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New Business Model: Provide Continual Service, Not Just Installation

Electrical contractors used to focus on the initial construction phase of a building. This was the “bread-and-butter” phase where contractors made their money. That business model is not the model for today or tomorrow.

If you are still in that mode for gaining business and revenues, your company is working from an obsolete 20th century business model, instead of a current “intelligent amenity” service model that covers the lifetime of the building or business campus. You are losing money because you are not identifying and pursuing more lucrative contracts and ongoing building modifications which must be made when key tenants move in and out.

You are in an ongoing service business today, not a single “construction-phase only” installation business.

This new business model is identified in my book, LOCATION LOCATION CONNECTIVITY. Discussed are the new opportunities from making buildings more redundant in their power and network infrastructure to support tenant applications to adding new network capabilities like Wi-Fi and wireless capacity for supporting the new “edge” technology of the 21st century: smartphones and tablets.

If you want to be successful as an electrical contractor today, you need to understand the multi-disciplinary convergence which happened in the real estate market.  There has been a convergence of real estate, infrastructure, and technology, in order to address and improve regional economic development and sustainability. Understand that, and you understand the real market you are selling into today as well as tomorrow.  If you don’t look at all this changing your marketing approach, you are limiting your potential business and project engagements as well as your profits.

An intelligent amenity must be kept current

Look at the advent of the intelligent building concept about three decades ago (in the mid-1980s). Certain architectural rules of thumb have become totally obsolete from designing commercial buildings with “5-watts-per-square-foot” to “phone lines for every 200 square feet.” Those “tried-and-true” formulas don’t apply to today’s market anymore. Depending on the type of corporate tenants who move into a building, the requirements for both power and network connectivity could change dramatically. Infrastructure needs to be added as well as reconfigured depending on the corporate tenant and their technology requirements.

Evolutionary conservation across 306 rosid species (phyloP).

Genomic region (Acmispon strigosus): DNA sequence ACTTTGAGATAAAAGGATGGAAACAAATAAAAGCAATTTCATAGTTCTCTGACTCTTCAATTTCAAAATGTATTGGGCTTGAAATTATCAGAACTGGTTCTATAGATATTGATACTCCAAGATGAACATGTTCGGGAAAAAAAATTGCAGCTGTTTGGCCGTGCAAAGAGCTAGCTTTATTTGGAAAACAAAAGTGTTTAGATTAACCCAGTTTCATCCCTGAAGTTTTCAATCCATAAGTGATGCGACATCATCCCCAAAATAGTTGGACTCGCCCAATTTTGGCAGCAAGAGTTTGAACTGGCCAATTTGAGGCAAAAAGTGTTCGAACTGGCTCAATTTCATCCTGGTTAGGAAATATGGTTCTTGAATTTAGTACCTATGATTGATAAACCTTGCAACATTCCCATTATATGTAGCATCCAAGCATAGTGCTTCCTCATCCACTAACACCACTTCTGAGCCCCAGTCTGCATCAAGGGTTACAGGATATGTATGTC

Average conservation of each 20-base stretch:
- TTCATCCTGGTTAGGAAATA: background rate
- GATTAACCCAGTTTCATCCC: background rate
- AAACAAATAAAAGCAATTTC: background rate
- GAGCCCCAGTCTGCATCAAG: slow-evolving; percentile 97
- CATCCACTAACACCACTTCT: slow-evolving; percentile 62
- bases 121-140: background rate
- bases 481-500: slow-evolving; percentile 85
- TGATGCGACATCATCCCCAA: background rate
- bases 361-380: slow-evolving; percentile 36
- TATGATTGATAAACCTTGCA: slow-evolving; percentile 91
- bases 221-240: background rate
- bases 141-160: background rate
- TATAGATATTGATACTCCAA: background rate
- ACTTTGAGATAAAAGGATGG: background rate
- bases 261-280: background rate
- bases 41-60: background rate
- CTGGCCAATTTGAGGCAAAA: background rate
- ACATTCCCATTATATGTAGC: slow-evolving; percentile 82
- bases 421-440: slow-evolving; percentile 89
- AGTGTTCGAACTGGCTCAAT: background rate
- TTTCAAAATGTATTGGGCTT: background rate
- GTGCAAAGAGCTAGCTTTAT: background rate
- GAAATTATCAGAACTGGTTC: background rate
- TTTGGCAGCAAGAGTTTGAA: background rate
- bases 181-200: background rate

This has also impacted the way electrical contractors should view their opportunities and what is needed to augment their skill sets for ongoing business.

In the past, you had two different companies addressing the high-voltage and low-voltage parts of the building’s infrastructure. Separate firms and resources were used to install those amenities. Once the installation was done, the job was done.

Today, some electrical contractors have seen it is advantageous to offer both types of installation as well as performing ongoing maintenance (and modifications) because it is a continually changing “intelligent amenity” in the building and business campus for technology-dependent tenants.

Instead of being a “one-shot” construction-phase opportunity, installing and maintaining an “intelligent amenity” of either power or network communications (or both) has become a continual service opportunity going well beyond the construction phase.

The idea of “intelligent infrastructure” providing intelligent amenities (redundant power and broadband connectivity) to support mission critical applications, creates new opportunities that go beyond the initial construction phase. New management strategies and best practices need to be established as well as followed when it comes to business development for electrical contractors.

New approach equals new revenues

This is definitely a growth market and many others are hyping the growth by pointing out to the expansion of the Internet of Things (IoT) and all the new devices it will engage and encompass. The big variable they miss is the IoT is only as good as the internet of reality it has to run on (i.e., the network infrastructure).

Today, there are corporate, mission-critical applications accounting for one-out-of-three applications in their facilities. That number is growing to one out-of-every-two applications as organizations depend more on critical applications needing to be supported and serviced by redundant and reliable infrastructure which has no single point-of-failure.

Don’t get caught up in the hype. Nothing is going to run right if the infrastructure cannot support the anticipated growth, whether it be in the number of devices or the amount of power they need to run applications.

The year 2020 is supposed to be when we begin to see huge shifts to IoT. That is not that far away. If we have 10 billion devices today, based on the predictions made by companies like CISCO and Morgan-Stanley, we might see that new total move up to 50–75 Billion devices.

The big question will be, “Can the current infrastructure handle that type of increase in both devices as well as traffic to each of those devices?” The short answer is no. There needs to be much more redundant infrastructure built out and maintained to support all this new traffic.

View IoT as an opportunity you must plan and take advantage of, as more real estate property management firms seek out real expertise to install new infrastructure capacity as well as new applications to handle the growth in both applications and traffic.

About the Author

James Carlini

Contributing Editor

James Carlini, MBA, is a strategist for mission-critical networks, technology and intelligent infrastructure. He has been the president of Carlini & Associates since 1986. He is author of "LOCATION LOCATION CONNECTIVITY," a visionary book on the...

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